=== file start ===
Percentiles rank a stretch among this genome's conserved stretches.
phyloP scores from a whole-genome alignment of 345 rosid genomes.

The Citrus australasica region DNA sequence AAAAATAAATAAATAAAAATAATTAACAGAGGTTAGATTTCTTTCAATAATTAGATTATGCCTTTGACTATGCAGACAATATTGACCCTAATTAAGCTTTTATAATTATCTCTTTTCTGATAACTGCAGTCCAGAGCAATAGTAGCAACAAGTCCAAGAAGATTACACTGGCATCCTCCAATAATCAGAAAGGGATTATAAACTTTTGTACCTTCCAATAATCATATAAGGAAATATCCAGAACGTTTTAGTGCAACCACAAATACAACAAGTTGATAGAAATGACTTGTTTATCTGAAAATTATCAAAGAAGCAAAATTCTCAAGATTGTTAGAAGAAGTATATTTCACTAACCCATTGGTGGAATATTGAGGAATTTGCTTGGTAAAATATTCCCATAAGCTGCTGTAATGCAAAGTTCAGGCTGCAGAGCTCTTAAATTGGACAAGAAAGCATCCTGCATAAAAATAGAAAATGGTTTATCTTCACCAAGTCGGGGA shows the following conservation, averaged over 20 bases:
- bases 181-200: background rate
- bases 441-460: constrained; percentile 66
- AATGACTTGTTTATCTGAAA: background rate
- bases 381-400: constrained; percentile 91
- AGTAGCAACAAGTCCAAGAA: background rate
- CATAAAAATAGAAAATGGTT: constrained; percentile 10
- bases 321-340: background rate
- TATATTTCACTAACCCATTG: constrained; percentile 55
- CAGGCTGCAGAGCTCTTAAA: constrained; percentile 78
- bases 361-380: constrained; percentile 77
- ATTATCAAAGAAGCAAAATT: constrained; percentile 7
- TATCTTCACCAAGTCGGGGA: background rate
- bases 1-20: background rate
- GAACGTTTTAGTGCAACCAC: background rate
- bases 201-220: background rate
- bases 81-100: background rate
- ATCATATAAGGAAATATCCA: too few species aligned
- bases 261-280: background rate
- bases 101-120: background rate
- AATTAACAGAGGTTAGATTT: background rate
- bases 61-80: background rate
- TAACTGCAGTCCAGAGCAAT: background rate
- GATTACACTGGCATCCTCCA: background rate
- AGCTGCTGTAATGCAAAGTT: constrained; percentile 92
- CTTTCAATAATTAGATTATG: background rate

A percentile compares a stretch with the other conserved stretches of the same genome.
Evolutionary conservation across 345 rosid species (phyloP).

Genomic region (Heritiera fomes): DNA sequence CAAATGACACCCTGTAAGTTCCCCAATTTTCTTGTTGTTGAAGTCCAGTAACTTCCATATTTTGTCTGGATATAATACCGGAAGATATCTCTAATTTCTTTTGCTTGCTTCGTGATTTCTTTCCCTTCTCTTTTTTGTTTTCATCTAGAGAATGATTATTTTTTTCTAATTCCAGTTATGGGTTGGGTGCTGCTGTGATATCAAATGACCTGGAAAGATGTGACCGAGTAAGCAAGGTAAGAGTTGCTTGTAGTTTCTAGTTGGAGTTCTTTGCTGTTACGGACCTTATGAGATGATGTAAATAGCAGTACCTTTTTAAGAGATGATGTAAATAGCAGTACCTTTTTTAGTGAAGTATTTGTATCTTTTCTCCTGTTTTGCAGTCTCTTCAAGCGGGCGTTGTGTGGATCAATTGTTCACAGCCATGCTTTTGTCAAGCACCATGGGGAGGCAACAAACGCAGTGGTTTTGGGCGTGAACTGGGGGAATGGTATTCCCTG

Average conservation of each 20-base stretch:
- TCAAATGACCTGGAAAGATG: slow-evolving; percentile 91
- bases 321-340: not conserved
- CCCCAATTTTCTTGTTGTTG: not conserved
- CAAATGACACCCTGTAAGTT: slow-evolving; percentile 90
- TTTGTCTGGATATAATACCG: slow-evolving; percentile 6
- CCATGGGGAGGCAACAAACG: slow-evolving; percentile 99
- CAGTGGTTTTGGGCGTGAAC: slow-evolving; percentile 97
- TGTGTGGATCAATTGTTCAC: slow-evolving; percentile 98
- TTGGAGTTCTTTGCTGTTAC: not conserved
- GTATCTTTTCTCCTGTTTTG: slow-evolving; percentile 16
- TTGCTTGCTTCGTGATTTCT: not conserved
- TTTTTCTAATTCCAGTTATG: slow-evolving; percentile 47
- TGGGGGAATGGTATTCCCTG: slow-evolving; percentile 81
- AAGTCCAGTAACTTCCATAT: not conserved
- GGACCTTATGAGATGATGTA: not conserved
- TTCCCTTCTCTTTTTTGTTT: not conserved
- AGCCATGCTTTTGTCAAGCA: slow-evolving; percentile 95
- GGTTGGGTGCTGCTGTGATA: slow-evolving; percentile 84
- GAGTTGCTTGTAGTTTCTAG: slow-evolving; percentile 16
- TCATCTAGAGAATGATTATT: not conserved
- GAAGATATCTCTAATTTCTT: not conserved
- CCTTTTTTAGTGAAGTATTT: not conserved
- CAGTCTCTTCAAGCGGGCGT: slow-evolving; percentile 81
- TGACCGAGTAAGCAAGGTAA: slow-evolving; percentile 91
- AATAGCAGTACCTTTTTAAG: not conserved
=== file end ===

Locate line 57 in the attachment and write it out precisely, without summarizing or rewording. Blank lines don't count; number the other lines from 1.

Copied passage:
- AATAGCAGTACCTTTTTAAG: not conserved